Promotional poster for the film Ayanda. Courtesy Toronto Black Film Festival.

Ayanda (and the Mechanic) (2015) is a complex story of betrayal, trauma, ambition, and resilience. South African director Sara Blecher — known for Otelo Burning (2011) — and writer Trish Malone present a coming-of-age narrative that focuses on working-class life in South Africa via the entrepreneurial and vibrant life of a 21-year-old girl named Ayanda (Fulu Moguvhani).

Ayanda (and the Mechanic) is told through the eyes of a nameless, young documentary-filmmaker striving to convey stories of ‘modern South Africans.’ Shot in Yeoville, a district in Johannesburg known to be a melting pot for its diversity of African immigrants, the film follows the headstrong Ayanda, who longs to preserve her deceased father’s memory. As the former owner of car repair-shop Mosses Motors, Ayanda’s father fixed old cars and resold them at auctions while Ayanda would use the shop to refurbish old furniture — her first true love. But after a freak accident at the shop, her father’s premature death left no real successor to any one person, leaving Mosses Motors to fall into serious debt.

Struggling to save the shop from being sold by her shady uncle and business partner Zama (Kenneth Nkosi) and apathetic mother Dorothy (Nthati Moshesh), she devises a plan using her craft of revitalizing new furniture, selling revitalized cars to keep her dad’s business and memory alive.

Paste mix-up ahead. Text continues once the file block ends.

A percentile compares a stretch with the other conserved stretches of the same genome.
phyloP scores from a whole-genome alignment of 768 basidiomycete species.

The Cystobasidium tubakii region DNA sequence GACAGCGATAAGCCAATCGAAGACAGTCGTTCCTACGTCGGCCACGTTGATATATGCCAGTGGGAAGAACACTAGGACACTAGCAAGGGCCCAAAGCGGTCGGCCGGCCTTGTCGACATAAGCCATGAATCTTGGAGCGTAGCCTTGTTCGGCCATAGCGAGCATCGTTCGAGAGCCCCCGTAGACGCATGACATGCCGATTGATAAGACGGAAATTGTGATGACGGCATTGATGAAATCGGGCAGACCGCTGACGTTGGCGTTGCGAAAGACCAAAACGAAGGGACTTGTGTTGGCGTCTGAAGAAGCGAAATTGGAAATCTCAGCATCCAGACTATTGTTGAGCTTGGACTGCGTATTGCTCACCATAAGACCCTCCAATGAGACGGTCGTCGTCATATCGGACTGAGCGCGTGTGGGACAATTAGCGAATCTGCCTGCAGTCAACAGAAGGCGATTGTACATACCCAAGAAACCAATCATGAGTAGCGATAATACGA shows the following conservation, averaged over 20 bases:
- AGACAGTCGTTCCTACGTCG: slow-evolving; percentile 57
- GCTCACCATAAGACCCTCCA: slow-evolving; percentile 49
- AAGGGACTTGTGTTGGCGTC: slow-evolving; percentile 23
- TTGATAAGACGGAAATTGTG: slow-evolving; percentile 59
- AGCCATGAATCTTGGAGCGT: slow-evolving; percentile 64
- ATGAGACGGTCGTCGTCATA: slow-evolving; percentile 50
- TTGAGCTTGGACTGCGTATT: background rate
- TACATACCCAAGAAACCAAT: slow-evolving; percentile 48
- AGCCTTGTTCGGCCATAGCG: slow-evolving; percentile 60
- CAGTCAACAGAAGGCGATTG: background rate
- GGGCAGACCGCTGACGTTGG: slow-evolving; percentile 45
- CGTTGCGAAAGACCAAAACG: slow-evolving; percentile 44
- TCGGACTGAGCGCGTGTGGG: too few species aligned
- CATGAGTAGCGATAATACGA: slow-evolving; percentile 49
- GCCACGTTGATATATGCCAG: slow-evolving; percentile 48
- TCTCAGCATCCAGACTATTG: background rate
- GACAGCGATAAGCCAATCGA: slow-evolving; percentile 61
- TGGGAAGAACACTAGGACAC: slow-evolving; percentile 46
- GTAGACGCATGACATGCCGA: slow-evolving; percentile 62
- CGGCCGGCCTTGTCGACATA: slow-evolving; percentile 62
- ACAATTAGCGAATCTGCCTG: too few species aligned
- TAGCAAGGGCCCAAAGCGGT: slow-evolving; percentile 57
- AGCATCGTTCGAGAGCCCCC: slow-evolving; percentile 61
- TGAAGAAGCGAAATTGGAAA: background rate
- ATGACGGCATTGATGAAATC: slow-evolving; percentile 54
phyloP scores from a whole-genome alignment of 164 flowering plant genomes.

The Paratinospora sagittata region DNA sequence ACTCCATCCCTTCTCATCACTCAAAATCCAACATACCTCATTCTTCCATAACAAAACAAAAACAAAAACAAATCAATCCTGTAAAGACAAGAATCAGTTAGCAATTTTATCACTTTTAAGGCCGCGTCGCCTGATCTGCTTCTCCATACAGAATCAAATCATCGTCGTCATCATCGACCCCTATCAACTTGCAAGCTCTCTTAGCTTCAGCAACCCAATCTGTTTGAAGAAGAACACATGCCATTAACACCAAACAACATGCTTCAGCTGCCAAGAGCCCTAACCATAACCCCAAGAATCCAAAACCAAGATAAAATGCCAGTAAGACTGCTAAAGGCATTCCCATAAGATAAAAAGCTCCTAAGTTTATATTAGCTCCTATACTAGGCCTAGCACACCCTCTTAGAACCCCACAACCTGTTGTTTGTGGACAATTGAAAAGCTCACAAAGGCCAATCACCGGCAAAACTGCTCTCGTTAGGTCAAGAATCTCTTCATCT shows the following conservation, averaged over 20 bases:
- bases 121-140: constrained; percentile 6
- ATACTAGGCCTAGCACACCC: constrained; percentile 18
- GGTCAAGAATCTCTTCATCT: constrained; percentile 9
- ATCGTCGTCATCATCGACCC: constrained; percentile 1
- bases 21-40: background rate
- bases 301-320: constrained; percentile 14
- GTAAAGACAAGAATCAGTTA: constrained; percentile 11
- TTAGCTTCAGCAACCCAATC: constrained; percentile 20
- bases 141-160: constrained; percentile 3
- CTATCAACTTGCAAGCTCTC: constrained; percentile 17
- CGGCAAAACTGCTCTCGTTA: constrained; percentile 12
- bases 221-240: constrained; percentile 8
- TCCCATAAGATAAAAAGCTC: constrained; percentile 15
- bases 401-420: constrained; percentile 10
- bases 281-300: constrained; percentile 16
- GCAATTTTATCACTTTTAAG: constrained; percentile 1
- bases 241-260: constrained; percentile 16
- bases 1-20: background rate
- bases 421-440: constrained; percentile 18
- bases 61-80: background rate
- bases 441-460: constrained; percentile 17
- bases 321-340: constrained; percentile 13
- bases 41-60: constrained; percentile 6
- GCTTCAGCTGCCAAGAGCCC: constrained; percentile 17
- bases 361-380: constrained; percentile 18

The film is at its best when exploring Ayanda’s dynamic relationships with Dorothy, and with her lover and co-worker David (O.C. Ukeje). After her husband’s death, an ambitious and creative Dorothy transforms into a meek, pragmatic mother who struggles to survive.

Unable to cope with this new reality, Ayanda grapples to come to terms with the mother she once knew and the mother she knows now, dismissing her trauma and heartache. In one of the film’s tenser scenes, Ayanda discovers Zama and Dorothy’s secret affection for one another, and even goes so far as to blame her mother for her father’s death.

Ayanda’s relationship with David is also quite fraught. As his causal lover, Ayanda is often oblivious to David’s feelings towards her and the sacrifices he makes in order to keep Mosses Motors alive. These relationships highlight Ayanda’s ambition and self-actualization, which are ultimately the magnetic pull of Ayanda’s character.

Cinematographically, Ayanda is breathtaking; almost each shot could be a stand-alone photo. The film also, oddly, integrates some stop-motion animation, which comes across as rather contrived, and serves no real purpose for the plot’s progression.

Sometimes, the glimpses into the characters in Ayanda’s life could be disorienting. Certain characters, particularly her brother, Lenaka (Jafta Mamabolo), could have been developed further. Nevertheless, Ayanda and the Mechanic is still worth watching — if not for its poignant portrayal of the complexities of life after catastrophic loss, then at least for its dynamic feminist narrative of determination and strength.

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